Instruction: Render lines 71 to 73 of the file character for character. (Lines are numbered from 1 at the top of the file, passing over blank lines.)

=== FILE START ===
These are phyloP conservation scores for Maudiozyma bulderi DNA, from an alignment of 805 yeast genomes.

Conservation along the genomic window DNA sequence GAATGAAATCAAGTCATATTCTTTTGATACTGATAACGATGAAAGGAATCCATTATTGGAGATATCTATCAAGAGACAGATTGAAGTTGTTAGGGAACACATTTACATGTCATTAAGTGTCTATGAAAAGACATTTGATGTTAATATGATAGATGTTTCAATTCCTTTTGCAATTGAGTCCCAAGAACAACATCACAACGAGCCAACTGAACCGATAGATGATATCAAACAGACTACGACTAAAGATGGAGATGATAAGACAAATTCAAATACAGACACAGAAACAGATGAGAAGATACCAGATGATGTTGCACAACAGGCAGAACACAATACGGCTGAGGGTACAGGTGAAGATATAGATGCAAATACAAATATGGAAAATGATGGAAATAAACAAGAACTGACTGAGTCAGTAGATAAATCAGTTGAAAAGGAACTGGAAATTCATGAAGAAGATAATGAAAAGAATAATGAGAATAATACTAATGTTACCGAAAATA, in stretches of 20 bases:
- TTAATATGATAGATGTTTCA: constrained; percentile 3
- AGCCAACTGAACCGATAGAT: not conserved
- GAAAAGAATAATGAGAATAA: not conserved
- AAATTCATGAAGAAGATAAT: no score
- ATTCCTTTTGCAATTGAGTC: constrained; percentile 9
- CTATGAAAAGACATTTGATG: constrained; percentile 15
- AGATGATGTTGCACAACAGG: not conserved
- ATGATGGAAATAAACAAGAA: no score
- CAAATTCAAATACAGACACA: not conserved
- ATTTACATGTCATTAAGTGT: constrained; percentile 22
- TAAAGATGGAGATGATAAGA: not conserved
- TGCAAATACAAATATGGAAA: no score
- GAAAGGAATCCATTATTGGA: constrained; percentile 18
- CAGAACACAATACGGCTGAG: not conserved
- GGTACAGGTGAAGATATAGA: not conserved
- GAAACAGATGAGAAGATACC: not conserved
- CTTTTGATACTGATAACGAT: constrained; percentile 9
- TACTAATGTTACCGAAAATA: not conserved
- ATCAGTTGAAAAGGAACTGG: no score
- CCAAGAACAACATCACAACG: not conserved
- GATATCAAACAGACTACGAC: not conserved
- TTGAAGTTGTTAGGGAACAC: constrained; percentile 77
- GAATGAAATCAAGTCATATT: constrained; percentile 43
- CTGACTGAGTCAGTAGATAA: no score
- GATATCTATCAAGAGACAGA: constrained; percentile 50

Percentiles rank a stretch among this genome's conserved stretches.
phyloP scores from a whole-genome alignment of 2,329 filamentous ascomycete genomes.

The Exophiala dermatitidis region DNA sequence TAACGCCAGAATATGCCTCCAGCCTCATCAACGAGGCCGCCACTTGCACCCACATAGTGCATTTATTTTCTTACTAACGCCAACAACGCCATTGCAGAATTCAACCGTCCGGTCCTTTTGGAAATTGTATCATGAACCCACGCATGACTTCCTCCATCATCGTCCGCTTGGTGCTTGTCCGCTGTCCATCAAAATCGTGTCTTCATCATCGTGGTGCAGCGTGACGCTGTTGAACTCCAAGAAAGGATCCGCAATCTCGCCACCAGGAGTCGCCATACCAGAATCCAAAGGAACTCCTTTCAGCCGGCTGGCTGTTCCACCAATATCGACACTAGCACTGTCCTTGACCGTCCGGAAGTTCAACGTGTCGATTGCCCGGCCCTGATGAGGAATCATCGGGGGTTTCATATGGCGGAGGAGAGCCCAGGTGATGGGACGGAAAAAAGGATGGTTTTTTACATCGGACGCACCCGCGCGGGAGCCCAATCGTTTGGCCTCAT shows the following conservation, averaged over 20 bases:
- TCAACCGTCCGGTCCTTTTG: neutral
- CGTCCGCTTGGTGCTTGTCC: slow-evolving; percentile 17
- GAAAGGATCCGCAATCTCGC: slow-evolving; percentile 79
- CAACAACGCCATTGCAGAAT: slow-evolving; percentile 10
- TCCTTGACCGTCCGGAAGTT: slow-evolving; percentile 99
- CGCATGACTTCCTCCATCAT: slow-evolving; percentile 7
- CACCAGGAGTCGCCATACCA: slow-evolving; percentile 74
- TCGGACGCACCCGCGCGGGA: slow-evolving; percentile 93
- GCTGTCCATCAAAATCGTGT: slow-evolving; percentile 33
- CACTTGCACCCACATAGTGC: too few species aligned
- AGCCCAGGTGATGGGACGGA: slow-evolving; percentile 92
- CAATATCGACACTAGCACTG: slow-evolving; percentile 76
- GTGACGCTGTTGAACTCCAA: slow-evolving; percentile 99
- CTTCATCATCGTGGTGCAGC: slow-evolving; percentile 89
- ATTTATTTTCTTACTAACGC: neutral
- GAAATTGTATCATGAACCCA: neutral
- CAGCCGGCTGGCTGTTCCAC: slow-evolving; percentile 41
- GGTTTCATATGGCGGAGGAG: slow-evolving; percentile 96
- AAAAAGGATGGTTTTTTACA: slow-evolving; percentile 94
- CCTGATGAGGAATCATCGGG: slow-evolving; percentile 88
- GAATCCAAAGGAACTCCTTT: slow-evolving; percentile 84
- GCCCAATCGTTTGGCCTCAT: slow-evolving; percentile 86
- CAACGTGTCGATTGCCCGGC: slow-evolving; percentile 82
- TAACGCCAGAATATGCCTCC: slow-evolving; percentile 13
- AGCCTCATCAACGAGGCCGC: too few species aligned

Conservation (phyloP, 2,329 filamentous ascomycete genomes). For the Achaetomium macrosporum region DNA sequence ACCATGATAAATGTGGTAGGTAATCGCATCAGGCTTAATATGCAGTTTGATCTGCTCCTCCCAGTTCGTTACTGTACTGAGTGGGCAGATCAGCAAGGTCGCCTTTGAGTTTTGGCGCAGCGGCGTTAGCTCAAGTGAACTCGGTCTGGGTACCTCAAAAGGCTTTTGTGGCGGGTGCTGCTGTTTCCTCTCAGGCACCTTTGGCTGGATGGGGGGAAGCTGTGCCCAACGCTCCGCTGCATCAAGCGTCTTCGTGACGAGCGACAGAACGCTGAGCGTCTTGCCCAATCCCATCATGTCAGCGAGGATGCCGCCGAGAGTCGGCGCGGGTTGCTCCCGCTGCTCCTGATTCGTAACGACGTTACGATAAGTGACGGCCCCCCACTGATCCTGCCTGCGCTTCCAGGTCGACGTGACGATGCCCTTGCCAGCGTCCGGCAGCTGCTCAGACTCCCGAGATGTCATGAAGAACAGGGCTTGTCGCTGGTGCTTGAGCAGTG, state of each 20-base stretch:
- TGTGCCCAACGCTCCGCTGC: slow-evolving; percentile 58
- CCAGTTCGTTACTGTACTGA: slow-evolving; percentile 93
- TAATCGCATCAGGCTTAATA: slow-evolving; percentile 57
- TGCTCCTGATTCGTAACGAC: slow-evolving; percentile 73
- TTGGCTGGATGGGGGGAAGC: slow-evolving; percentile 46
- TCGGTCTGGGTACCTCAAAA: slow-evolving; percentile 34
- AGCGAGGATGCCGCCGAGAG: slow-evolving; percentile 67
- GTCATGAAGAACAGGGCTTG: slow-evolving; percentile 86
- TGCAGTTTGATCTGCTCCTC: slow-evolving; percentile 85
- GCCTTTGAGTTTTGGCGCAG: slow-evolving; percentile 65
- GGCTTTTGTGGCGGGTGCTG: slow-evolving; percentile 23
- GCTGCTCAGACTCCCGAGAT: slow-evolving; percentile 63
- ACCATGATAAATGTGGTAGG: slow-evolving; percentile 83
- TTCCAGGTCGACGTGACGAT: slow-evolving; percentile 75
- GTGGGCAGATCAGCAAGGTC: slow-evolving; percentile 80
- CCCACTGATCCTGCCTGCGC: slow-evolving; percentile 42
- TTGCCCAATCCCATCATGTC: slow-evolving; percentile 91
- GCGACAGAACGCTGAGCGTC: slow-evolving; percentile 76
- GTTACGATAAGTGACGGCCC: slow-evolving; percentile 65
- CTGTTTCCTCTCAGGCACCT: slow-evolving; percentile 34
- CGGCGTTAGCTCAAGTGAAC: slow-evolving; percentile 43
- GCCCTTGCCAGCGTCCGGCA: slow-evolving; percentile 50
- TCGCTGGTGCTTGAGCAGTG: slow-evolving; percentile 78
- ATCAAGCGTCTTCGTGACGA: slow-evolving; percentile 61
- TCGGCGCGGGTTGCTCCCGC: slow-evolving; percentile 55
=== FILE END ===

- GTGGGCAGATCAGCAAGGTC: slow-evolving; percentile 80
- CCCACTGATCCTGCCTGCGC: slow-evolving; percentile 42
- TTGCCCAATCCCATCATGTC: slow-evolving; percentile 91